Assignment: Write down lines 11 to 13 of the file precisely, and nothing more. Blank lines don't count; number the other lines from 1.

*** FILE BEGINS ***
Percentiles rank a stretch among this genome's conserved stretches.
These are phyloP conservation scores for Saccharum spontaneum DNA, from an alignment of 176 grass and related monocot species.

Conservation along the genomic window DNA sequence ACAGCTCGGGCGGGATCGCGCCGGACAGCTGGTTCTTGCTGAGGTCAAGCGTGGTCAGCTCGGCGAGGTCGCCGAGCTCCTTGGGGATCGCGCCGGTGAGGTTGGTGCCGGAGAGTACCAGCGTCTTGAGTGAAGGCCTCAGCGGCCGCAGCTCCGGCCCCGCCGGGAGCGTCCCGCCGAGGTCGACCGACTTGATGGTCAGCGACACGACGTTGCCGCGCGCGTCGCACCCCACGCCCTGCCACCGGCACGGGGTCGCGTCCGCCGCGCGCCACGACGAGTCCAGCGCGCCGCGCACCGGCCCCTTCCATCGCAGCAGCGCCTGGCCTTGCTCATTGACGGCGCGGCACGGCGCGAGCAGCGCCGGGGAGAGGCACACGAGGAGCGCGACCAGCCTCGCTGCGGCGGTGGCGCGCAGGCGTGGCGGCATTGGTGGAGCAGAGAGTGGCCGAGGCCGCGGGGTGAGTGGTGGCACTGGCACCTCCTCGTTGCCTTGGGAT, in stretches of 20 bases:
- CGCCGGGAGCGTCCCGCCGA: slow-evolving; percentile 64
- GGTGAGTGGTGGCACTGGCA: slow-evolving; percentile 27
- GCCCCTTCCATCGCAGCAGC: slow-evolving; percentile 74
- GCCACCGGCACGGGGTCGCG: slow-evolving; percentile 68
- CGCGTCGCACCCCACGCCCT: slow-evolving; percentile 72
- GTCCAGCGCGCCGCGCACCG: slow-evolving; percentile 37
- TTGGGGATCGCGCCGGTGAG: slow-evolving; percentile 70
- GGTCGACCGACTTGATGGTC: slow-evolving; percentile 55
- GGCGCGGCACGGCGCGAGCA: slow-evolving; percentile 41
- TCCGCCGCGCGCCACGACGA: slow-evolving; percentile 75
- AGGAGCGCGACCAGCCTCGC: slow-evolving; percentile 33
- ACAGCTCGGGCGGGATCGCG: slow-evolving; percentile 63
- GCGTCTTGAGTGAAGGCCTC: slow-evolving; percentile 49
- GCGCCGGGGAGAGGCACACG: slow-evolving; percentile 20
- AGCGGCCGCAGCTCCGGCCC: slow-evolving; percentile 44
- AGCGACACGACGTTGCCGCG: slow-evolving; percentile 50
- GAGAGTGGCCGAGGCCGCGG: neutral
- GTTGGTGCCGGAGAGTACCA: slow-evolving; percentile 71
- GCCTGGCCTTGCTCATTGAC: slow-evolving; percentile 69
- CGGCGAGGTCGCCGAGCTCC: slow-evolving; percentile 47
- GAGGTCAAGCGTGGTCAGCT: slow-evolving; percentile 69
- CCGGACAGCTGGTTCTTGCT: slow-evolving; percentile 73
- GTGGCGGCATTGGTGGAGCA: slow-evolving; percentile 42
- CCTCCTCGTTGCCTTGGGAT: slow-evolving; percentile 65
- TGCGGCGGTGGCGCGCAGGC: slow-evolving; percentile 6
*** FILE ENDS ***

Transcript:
- GGTCGACCGACTTGATGGTC: slow-evolving; percentile 55
- GGCGCGGCACGGCGCGAGCA: slow-evolving; percentile 41
- TCCGCCGCGCGCCACGACGA: slow-evolving; percentile 75